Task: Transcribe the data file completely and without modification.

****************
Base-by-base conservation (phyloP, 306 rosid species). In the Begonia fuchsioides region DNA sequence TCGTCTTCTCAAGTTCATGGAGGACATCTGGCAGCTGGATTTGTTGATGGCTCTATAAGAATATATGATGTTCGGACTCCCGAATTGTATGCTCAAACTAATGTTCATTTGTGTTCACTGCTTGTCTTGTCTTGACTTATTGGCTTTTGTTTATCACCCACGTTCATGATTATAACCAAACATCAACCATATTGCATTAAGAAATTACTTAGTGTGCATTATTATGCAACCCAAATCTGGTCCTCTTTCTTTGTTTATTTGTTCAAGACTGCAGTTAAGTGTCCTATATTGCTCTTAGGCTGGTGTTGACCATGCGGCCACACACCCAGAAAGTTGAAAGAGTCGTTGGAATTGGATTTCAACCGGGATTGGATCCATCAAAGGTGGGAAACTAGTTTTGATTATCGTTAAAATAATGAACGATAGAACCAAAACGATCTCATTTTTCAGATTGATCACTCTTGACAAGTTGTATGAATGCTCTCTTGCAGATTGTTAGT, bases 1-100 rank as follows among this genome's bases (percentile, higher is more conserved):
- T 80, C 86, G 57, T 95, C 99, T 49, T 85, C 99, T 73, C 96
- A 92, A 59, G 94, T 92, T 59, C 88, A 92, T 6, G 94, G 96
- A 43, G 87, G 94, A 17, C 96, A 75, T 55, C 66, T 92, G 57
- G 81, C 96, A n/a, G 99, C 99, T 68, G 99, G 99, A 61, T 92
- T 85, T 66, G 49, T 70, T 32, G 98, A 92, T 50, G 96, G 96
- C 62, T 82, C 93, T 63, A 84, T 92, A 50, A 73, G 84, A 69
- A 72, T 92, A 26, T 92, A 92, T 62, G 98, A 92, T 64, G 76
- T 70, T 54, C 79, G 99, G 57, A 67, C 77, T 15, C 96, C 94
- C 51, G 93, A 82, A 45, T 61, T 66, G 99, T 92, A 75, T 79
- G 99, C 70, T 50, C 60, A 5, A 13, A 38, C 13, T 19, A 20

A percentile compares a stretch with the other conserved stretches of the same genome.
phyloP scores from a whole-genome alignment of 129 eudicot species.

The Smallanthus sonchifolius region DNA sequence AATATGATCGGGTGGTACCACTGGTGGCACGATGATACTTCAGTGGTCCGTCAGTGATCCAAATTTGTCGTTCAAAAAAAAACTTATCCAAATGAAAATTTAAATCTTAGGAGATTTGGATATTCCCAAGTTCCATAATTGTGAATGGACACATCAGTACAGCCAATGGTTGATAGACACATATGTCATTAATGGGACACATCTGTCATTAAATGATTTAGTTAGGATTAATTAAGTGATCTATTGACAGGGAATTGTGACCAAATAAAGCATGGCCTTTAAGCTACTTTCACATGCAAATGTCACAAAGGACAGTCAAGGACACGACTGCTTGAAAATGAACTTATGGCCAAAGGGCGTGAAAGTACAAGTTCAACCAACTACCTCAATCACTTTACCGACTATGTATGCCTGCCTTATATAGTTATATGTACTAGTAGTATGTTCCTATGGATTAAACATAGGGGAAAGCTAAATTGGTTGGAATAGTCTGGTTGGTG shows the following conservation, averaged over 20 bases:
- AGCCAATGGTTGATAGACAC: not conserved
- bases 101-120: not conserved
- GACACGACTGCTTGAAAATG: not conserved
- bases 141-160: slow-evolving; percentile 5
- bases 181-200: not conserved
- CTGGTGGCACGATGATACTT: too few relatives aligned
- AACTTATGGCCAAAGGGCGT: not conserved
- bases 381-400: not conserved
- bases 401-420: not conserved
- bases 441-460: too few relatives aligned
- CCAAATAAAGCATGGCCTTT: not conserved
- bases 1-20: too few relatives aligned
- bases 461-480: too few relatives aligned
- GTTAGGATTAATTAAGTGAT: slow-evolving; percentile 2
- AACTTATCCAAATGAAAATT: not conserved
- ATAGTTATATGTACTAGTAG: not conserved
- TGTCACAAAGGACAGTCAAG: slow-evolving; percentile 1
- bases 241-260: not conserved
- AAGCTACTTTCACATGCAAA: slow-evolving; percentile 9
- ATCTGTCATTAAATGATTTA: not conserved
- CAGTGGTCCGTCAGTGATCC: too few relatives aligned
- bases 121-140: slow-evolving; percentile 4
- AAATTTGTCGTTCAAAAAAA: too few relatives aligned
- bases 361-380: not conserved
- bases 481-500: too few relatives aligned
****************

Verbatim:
Base-by-base conservation (phyloP, 306 rosid species). In the Begonia fuchsioides region DNA sequence TCGTCTTCTCAAGTTCATGGAGGACATCTGGCAGCTGGATTTGTTGATGGCTCTATAAGAATATATGATGTTCGGACTCCCGAATTGTATGCTCAAACTAATGTTCATTTGTGTTCACTGCTTGTCTTGTCTTGACTTATTGGCTTTTGTTTATCACCCACGTTCATGATTATAACCAAACATCAACCATATTGCATTAAGAAATTACTTAGTGTGCATTATTATGCAACCCAAATCTGGTCCTCTTTCTTTGTTTATTTGTTCAAGACTGCAGTTAAGTGTCCTATATTGCTCTTAGGCTGGTGTTGACCATGCGGCCACACACCCAGAAAGTTGAAAGAGTCGTTGGAATTGGATTTCAACCGGGATTGGATCCATCAAAGGTGGGAAACTAGTTTTGATTATCGTTAAAATAATGAACGATAGAACCAAAACGATCTCATTTTTCAGATTGATCACTCTTGACAAGTTGTATGAATGCTCTCTTGCAGATTGTTAGT, bases 1-100 rank as follows among this genome's bases (percentile, higher is more conserved):
- T 80, C 86, G 57, T 95, C 99, T 49, T 85, C 99, T 73, C 96
- A 92, A 59, G 94, T 92, T 59, C 88, A 92, T 6, G 94, G 96
- A 43, G 87, G 94, A 17, C 96, A 75, T 55, C 66, T 92, G 57
- G 81, C 96, A n/a, G 99, C 99, T 68, G 99, G 99, A 61, T 92
- T 85, T 66, G 49, T 70, T 32, G 98, A 92, T 50, G 96, G 96
- C 62, T 82, C 93, T 63, A 84, T 92, A 50, A 73, G 84, A 69
- A 72, T 92, A 26, T 92, A 92, T 62, G 98, A 92, T 64, G 76
- T 70, T 54, C 79, G 99, G 57, A 67, C 77, T 15, C 96, C 94
- C 51, G 93, A 82, A 45, T 61, T 66, G 99, T 92, A 75, T 79
- G 99, C 70, T 50, C 60, A 5, A 13, A 38, C 13, T 19, A 20

A percentile compares a stretch with the other conserved stretches of the same genome.
phyloP scores from a whole-genome alignment of 129 eudicot species.

The Smallanthus sonchifolius region DNA sequence AATATGATCGGGTGGTACCACTGGTGGCACGATGATACTTCAGTGGTCCGTCAGTGATCCAAATTTGTCGTTCAAAAAAAAACTTATCCAAATGAAAATTTAAATCTTAGGAGATTTGGATATTCCCAAGTTCCATAATTGTGAATGGACACATCAGTACAGCCAATGGTTGATAGACACATATGTCATTAATGGGACACATCTGTCATTAAATGATTTAGTTAGGATTAATTAAGTGATCTATTGACAGGGAATTGTGACCAAATAAAGCATGGCCTTTAAGCTACTTTCACATGCAAATGTCACAAAGGACAGTCAAGGACACGACTGCTTGAAAATGAACTTATGGCCAAAGGGCGTGAAAGTACAAGTTCAACCAACTACCTCAATCACTTTACCGACTATGTATGCCTGCCTTATATAGTTATATGTACTAGTAGTATGTTCCTATGGATTAAACATAGGGGAAAGCTAAATTGGTTGGAATAGTCTGGTTGGTG shows the following conservation, averaged over 20 bases:
- AGCCAATGGTTGATAGACAC: not conserved
- bases 101-120: not conserved
- GACACGACTGCTTGAAAATG: not conserved
- bases 141-160: slow-evolving; percentile 5
- bases 181-200: not conserved
- CTGGTGGCACGATGATACTT: too few relatives aligned
- AACTTATGGCCAAAGGGCGT: not conserved
- bases 381-400: not conserved
- bases 401-420: not conserved
- bases 441-460: too few relatives aligned
- CCAAATAAAGCATGGCCTTT: not conserved
- bases 1-20: too few relatives aligned
- bases 461-480: too few relatives aligned
- GTTAGGATTAATTAAGTGAT: slow-evolving; percentile 2
- AACTTATCCAAATGAAAATT: not conserved
- ATAGTTATATGTACTAGTAG: not conserved
- TGTCACAAAGGACAGTCAAG: slow-evolving; percentile 1
- bases 241-260: not conserved
- AAGCTACTTTCACATGCAAA: slow-evolving; percentile 9
- ATCTGTCATTAAATGATTTA: not conserved
- CAGTGGTCCGTCAGTGATCC: too few relatives aligned
- bases 121-140: slow-evolving; percentile 4
- AAATTTGTCGTTCAAAAAAA: too few relatives aligned
- bases 361-380: not conserved
- bases 481-500: too few relatives aligned